• Janet Susan

    Nice work there, Josh! You are so far ahead of many of us pro-lifers on the nuances of engagement–especially me! I’m impressed and grateful for all the work you’ve done to get to this point. And I’m glad Monica and Ellen were there with you to also learn more about engagement.

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  • Chandler Klebs

    “You’ve only got two
    options when most people fall between those options!”

    What can be in between yes and no?

    • PJ4

      “Maybe” :-) :-p

    • Guest

      Sometimes.

  • Rivka

    You handled that conversation amazingly well!

  • Anna

    I didn’t know what the drug was and what it would do to a mother.

    • Don’t feel bad, most don’t. We almost always have to explain it, and then make a clear argument with it.

  • Henry Craft

    He’s from a community college? Doesn’t suggest much intellectual fire power.

  • Susan Schneider

    That was a very good article. At least you had dialogue with him. He came to you angry and determined to not change his mind about what he believes. He wanted to change your mind or just push his agenda. I find that you cannot really change a mind immediately but at least present a different point of view that they obviously had not thought of at all. I always post what I believe and I do get responses, but I never reply back because they just want to argue and I just want to present a point that may save some ones life.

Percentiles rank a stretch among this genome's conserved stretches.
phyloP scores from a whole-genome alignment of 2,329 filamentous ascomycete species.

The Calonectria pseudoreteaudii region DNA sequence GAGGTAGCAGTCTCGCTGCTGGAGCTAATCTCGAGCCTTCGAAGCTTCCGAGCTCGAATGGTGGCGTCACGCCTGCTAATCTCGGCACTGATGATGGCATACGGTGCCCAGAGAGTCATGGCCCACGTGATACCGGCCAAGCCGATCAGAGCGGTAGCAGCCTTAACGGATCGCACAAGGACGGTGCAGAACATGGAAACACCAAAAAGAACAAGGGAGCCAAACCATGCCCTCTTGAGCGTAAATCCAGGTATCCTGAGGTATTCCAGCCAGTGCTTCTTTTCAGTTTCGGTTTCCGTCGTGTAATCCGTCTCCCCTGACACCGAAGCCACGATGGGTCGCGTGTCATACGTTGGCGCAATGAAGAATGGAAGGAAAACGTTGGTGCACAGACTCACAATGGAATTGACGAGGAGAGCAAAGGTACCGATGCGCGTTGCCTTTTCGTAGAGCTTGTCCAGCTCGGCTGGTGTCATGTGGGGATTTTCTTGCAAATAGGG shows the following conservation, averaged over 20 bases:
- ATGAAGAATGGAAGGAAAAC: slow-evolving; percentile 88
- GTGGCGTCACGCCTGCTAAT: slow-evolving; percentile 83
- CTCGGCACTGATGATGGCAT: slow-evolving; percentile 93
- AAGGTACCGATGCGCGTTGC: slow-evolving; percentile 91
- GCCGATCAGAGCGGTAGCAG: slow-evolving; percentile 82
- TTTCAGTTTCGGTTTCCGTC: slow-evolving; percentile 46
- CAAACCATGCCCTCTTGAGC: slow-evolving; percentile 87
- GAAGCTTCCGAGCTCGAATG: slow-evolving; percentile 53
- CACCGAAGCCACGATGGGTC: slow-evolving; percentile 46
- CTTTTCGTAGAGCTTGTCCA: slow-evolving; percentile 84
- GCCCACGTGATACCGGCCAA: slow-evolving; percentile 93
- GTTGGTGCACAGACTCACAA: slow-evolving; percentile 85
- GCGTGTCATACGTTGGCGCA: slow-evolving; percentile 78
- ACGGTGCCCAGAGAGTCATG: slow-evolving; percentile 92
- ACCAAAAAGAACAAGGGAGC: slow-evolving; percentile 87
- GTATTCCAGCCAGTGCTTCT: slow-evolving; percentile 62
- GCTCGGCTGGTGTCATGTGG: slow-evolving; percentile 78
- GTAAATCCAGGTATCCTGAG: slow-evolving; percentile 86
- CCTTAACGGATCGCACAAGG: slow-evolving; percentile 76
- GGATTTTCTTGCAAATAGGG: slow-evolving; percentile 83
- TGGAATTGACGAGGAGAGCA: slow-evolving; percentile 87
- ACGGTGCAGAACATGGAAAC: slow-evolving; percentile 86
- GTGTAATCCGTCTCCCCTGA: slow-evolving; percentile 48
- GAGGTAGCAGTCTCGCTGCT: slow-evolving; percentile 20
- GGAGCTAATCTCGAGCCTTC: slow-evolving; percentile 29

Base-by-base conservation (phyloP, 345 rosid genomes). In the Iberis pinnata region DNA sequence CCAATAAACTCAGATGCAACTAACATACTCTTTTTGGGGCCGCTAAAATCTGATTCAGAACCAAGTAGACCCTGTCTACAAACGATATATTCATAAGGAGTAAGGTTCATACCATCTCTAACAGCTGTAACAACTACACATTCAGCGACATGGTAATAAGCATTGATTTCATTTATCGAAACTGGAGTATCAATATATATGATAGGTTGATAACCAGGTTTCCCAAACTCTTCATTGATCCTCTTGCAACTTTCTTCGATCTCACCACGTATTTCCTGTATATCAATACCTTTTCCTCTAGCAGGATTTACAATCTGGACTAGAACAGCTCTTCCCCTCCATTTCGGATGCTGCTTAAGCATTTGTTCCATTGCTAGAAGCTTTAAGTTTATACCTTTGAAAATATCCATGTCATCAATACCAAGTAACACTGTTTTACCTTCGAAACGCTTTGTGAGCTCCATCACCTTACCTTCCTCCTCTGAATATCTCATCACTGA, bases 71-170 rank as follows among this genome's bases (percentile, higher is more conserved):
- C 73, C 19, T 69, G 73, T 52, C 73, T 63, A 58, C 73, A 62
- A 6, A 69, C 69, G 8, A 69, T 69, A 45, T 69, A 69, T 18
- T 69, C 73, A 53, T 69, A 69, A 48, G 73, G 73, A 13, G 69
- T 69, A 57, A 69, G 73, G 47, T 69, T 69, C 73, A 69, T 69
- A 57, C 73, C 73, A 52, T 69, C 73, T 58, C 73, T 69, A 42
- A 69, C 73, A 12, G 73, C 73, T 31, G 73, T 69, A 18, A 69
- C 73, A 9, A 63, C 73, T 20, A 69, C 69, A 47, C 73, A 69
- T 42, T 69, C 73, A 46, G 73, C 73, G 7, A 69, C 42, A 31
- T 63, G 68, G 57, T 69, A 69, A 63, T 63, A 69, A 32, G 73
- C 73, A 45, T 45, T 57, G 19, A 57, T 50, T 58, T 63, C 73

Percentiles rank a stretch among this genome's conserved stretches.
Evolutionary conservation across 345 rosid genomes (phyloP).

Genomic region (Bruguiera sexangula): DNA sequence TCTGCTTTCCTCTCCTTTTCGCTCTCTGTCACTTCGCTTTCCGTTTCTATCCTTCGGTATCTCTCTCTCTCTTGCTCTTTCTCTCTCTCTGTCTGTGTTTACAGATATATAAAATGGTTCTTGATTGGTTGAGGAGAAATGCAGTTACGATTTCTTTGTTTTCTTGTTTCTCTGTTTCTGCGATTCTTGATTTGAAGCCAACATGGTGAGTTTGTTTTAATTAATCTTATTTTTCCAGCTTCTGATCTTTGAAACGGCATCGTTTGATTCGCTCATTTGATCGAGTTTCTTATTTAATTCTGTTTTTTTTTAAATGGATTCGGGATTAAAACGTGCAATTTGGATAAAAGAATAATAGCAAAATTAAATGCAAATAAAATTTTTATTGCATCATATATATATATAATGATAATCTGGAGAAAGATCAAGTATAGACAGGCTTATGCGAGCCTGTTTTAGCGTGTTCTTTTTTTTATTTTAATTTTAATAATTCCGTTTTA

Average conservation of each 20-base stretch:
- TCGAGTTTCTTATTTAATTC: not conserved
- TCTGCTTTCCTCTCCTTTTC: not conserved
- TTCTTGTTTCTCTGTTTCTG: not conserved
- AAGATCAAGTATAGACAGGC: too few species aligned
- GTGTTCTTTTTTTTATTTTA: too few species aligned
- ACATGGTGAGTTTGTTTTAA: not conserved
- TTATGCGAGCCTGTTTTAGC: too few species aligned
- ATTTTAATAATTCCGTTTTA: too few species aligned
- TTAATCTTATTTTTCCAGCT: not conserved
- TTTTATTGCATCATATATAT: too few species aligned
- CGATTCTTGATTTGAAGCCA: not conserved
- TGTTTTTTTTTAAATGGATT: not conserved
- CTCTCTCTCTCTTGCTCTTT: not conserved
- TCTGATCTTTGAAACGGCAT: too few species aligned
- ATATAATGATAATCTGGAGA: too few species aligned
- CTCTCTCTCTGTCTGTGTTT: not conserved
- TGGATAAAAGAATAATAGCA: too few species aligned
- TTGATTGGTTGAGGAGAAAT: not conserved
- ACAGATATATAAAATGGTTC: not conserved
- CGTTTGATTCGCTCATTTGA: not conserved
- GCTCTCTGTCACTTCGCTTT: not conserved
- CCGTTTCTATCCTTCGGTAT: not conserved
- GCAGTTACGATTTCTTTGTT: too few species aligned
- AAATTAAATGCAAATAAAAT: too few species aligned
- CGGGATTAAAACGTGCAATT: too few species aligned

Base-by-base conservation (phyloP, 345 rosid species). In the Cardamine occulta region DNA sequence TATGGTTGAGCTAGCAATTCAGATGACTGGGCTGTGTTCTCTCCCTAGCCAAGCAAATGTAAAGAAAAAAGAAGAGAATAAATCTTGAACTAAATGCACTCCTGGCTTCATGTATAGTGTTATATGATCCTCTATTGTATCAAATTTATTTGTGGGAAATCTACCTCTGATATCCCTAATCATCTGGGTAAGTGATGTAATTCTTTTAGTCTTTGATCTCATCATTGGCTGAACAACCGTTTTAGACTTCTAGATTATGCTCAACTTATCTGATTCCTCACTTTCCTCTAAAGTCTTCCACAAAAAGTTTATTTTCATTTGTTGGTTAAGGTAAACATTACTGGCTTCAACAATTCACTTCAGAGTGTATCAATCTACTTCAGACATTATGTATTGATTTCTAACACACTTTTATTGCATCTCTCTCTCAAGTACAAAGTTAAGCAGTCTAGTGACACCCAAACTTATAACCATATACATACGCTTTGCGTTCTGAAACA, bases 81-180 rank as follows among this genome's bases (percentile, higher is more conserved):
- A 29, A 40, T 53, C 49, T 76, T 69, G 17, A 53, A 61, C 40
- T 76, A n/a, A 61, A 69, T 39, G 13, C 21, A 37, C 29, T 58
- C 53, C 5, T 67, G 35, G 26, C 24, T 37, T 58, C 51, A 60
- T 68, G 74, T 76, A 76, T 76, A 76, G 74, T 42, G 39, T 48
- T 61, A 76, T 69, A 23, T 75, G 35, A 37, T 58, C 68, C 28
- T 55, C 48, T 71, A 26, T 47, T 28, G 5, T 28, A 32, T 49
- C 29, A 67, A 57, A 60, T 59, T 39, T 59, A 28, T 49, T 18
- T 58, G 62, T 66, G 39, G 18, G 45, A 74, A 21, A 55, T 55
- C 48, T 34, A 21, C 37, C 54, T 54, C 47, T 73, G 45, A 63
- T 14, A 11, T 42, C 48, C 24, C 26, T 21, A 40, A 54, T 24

• Thanks, Susan. I’ve had more experiences in the last few years of seeing people change their minds in one day than I used to. I chalk that up to the increased effectiveness of the arguments we switched to a few years ago, and increased skill in handling conversations.

      But you’re right, most people won’t change their mind right away. They take months or more, and that’s fair. I rarely change my mind about something in one day, but I’ve changed my mind about many things after spending enough time researching and reflecting on both sides and their best arguments.

  • ChristinaDunigan

    Very nice. I loved the “Those are a lot of assuptions you’re making about us!”

  • No Brown M&Ms

    Uh, a guy who teaches at a community college isn’t exactly a biology “professor”. Not to say he’s a bad teacher, he may be a really good one. Most likely, he’s not full-time, and the more correct title for him would probably be “instructor”. Probably not doing any research and not actively publishing. You talk about him dropping “credentials” (like what? a teaching certificate? actual scientists aren’t impressed with credentials, they’re impressed with interesting publications that move the field forward – no one cares about credentials), yet you appear to be making your opponent more impressive than he likely is – by calling him a “professor” without making it clear he’s probably closer to a high school biology teacher.